Looking up BINs
Even though a typical credit card number has 16 digits, not all of these represent a user's account number. The first digit is the major industry identifier (MII). An MII of 3 indicates travel and entertaiment, like an American Express card or Diner's Club card. An MII of 4 or 5 indicates banking and financial, like a Visa card or a Master Card. An MII of 7 indicates petroleum. If you have a gas station credit card, its first digit will probably be 7.
The first six digits form the issuer identification number (IIN). This is more commonly referred to as the bank identification number (BIN), although I understand that the term BIN is actually supposed to be obsolete. The digits after the IIN are the account number, except for the very last digit, which is actually a checksum for the other digits.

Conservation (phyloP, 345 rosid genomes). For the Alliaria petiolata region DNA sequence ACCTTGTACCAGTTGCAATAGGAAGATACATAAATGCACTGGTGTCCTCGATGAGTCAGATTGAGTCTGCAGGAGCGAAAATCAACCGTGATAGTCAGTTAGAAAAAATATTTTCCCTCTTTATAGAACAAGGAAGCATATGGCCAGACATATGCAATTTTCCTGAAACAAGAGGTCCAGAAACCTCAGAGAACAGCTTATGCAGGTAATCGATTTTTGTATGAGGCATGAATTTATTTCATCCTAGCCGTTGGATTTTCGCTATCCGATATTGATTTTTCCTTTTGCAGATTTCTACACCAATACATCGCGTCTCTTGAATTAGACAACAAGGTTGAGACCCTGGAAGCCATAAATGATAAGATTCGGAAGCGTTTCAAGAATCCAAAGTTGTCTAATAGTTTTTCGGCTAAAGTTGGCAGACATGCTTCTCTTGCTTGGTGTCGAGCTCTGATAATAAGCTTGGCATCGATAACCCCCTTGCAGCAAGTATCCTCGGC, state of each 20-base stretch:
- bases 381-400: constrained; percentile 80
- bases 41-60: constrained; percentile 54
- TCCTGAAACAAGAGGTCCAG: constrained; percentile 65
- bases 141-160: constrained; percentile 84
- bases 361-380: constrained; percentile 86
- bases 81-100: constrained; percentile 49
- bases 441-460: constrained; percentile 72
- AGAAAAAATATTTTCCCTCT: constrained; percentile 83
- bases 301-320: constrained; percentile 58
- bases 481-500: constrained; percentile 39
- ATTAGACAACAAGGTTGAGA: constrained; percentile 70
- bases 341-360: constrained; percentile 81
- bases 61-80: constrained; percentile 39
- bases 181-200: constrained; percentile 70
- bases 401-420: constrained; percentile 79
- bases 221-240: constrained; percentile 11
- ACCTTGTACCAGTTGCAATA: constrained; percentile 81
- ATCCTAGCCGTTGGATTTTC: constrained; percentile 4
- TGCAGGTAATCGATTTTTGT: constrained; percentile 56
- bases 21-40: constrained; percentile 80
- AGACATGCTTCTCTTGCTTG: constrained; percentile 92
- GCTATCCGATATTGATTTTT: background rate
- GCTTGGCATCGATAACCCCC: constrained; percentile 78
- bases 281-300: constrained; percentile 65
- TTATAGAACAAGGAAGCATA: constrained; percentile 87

There's even a web site that has a free tool that you can use to find out what the IIN on your credit card means. In the free version of this tool you're limited to two lookups per day, but that's probably enought to do an interesting check or two.
Even though I knew that the first six digits of a credit card number are just the IIN, I found it a bit unsettling when I used this tool to look up what bank corresponds to the IIN on one of my credit cards.